Electrical Impedance-What Lies BeneathOctober 1, 2005 By: James Caffrey
Electrical Impedance—What Lies Beneath
You all remember Ohm's law and the definition of electrical resistance as the ability of a circuit to resist the flow of electrical current. Although useful, Ohm's law applies to only one circuit element and assumes it to be an ideal resistor. Real-world circuit elements are more complex and exhibit resistive, capacitive, and inductive behavior that together define its impedance.
Impedance differs from resistance in two significant aspects. First, it's an alternating current (AC) phenomenon, and second, it is usually specified at a particular frequency. If you measure impedance at a different frequency, you obtain a different impedance value. By measuring impedance across a number of frequencies, you can extract valuable data about an element. This is the basis of impedance spectroscopy, and it is the fundamental concept underlying many industrial, instrumentation, and automotive sensors.
The impedance of an electric element can consist of resistors, capacitors, or inductors—or more typically, a combination of these three units. You can model this effect using imaginary impedance values. Inductors have an impedance of jvL, and capacitors of 1 / jvC. In this case, j is the imaginary unit, and v is the angular frequency of the signal. The impedances of these components combine using complex number arithmetic. The imaginary component of an impedance is called reactance, and in general, Z = R + jX, where X is reactance and Z denotes impedance. When exposed to a signal of increasing frequency capacitive reactance, X C reduces, and inductive reactance X L increases, leading to changes in overall impedance as a function of frequency. The impedance of a pure resistor will not change with frequency.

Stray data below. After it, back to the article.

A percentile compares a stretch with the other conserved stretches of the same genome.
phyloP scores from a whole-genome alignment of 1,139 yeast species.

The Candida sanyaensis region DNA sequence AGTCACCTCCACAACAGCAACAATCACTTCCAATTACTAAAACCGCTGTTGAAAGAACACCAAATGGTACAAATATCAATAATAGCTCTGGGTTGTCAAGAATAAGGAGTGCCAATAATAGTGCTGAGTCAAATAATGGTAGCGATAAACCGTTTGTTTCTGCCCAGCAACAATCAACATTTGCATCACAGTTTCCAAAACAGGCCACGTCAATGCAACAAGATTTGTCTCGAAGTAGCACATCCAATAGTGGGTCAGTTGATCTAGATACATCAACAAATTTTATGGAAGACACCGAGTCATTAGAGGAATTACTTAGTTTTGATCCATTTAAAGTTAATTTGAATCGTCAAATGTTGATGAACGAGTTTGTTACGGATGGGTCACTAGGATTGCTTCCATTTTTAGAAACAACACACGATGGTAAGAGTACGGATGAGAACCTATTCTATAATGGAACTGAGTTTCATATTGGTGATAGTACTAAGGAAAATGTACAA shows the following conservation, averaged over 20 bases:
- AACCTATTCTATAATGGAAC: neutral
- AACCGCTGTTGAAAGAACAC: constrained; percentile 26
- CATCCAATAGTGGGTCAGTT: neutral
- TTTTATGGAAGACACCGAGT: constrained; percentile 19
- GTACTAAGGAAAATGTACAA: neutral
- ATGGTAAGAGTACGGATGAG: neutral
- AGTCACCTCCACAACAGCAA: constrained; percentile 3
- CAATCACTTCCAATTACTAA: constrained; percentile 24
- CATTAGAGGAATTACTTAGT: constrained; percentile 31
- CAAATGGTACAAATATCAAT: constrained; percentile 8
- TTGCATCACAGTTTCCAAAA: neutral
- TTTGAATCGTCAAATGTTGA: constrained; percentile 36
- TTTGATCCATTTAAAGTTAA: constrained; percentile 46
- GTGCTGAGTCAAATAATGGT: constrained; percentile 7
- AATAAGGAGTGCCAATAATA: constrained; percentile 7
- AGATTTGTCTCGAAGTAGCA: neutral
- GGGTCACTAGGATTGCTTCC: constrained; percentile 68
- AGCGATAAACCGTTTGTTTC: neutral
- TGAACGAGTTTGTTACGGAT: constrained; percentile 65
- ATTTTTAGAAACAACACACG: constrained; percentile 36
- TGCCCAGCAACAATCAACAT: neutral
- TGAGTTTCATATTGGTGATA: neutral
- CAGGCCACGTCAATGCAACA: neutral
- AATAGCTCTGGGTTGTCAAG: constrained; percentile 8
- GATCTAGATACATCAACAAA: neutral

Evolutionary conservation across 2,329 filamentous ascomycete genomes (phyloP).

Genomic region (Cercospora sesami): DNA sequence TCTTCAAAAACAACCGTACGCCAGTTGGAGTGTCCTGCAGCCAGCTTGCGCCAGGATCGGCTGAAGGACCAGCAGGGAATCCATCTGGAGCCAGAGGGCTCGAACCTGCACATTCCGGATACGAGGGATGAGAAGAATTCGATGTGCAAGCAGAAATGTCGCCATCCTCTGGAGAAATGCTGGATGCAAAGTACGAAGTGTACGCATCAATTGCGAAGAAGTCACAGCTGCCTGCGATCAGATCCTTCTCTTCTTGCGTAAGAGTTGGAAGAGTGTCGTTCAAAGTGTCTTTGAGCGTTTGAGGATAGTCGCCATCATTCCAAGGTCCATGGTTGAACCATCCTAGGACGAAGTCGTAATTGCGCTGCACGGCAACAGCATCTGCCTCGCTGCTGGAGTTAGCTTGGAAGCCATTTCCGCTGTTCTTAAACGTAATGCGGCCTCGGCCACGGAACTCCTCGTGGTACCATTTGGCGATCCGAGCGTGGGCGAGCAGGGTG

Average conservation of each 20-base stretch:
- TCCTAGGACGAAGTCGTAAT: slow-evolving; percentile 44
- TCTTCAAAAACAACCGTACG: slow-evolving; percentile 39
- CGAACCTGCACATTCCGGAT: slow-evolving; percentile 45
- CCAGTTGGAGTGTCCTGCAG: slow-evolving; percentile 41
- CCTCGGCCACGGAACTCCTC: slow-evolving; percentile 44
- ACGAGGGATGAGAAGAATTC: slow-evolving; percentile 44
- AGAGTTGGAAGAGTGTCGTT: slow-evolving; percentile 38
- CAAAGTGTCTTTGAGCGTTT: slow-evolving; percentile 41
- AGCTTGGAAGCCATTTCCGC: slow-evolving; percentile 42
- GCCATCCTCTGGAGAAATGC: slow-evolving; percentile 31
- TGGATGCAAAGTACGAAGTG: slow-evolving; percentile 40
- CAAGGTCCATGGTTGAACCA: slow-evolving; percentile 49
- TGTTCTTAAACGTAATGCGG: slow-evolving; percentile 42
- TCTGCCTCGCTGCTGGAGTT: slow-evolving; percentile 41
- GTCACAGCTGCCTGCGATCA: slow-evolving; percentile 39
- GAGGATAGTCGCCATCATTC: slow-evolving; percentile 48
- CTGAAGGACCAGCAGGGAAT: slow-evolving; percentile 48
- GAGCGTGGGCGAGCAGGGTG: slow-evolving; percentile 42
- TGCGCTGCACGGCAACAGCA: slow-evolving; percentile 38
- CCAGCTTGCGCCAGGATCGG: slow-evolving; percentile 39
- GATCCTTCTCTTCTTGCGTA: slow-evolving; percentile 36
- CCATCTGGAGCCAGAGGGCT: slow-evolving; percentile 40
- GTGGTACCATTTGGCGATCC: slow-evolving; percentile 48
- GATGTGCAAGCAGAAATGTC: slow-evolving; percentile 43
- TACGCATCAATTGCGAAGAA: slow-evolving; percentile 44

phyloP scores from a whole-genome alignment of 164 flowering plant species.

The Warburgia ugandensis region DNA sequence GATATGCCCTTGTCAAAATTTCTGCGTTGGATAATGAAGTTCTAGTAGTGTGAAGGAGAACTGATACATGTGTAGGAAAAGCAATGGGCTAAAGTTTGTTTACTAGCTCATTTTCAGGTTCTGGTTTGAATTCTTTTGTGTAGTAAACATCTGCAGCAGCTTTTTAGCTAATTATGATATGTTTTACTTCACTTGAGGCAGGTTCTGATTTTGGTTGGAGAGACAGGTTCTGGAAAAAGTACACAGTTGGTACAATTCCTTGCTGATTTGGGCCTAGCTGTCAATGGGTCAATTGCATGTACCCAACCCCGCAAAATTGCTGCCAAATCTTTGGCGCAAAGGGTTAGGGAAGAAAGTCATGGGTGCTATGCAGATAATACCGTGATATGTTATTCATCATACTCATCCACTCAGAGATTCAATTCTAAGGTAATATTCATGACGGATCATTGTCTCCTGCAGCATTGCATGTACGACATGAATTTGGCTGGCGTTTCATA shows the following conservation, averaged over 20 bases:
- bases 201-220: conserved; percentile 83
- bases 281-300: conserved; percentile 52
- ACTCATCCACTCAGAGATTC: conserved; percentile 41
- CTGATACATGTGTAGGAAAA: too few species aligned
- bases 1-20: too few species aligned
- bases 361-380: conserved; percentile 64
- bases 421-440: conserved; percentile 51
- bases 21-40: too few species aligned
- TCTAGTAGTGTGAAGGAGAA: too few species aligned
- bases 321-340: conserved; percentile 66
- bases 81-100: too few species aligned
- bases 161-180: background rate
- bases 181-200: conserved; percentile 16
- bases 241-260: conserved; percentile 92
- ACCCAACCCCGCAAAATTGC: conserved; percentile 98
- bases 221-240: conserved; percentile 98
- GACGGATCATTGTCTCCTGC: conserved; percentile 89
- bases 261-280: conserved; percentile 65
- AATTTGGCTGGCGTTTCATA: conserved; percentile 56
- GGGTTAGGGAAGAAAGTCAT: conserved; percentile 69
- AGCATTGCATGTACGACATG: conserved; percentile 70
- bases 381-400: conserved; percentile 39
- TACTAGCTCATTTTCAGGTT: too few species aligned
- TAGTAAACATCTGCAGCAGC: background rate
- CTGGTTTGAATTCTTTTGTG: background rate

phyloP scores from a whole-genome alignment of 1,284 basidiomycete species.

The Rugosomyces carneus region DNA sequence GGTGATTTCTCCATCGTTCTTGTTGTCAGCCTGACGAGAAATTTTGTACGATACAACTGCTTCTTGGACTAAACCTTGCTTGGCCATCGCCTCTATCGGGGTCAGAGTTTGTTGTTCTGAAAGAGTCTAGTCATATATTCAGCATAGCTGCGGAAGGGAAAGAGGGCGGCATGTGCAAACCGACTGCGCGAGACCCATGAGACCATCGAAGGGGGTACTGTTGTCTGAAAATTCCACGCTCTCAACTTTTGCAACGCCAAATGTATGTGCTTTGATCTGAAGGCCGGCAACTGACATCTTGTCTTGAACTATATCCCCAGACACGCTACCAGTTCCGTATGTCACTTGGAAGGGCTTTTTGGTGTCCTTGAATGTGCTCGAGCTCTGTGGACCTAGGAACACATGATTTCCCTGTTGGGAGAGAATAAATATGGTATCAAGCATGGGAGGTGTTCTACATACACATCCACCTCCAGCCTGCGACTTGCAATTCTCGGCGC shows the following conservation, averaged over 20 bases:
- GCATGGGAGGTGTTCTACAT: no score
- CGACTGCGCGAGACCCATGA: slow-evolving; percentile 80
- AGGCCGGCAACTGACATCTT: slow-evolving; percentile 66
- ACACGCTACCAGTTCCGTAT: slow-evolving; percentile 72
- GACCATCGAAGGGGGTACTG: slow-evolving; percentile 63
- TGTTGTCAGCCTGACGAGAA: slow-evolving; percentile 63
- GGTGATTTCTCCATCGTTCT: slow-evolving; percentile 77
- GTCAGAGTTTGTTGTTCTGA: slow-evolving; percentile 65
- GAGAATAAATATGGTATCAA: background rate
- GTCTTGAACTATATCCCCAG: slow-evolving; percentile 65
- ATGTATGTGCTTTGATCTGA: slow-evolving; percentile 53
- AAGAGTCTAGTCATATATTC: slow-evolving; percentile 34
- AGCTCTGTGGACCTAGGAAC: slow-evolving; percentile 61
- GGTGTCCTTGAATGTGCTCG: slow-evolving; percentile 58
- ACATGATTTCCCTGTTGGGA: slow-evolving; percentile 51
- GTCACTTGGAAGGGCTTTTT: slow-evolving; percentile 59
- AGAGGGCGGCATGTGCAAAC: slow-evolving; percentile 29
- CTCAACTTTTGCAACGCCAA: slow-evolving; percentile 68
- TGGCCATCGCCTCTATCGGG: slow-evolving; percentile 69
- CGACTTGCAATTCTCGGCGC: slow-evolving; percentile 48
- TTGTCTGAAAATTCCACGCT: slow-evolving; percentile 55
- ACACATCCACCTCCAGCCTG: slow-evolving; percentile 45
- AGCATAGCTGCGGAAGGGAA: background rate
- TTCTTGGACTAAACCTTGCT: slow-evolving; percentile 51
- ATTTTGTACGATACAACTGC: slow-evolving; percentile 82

How to Analyze Impedance
To examine the impedance of an element when swept at different frequencies, you usually have to examine the response signal in either the time or the frequency domain. Analog signal analysis techniques, such as AC-coupled bridges, were commonly used to examine the signal in the frequency domain, but the advent of high-performance A/D converters has led to data collection in the time domain with subsequent conversion to the frequency domain.
You can use a number of integral transforms to convert data into the frequency domain, with Fourier analysis being a common approach. This technique takes a time-series representation of a signal and applies an integral transform to map the representation into its frequency spectrum. You can use the technique to provide a mathematical description of the relationship between any two signals. In impedance analysis, the relationship between the excitation current (input to the element) and the voltage response (output from the element) is of interest. If a system is linear, the ratio of the Fourier transforms of the measured time-domain voltage and current is equal to the impedance, and it is expressed as a complex number. The real and imaginary components of the resulting complex number form a key piece of the subsequent data analysis:
E = system voltage
I = system current
t = time domain parameter
By converting the complex number to its polar form, you can determine both the magnitude of the response signal and the phase relative to the excitation signal at a particular frequency:
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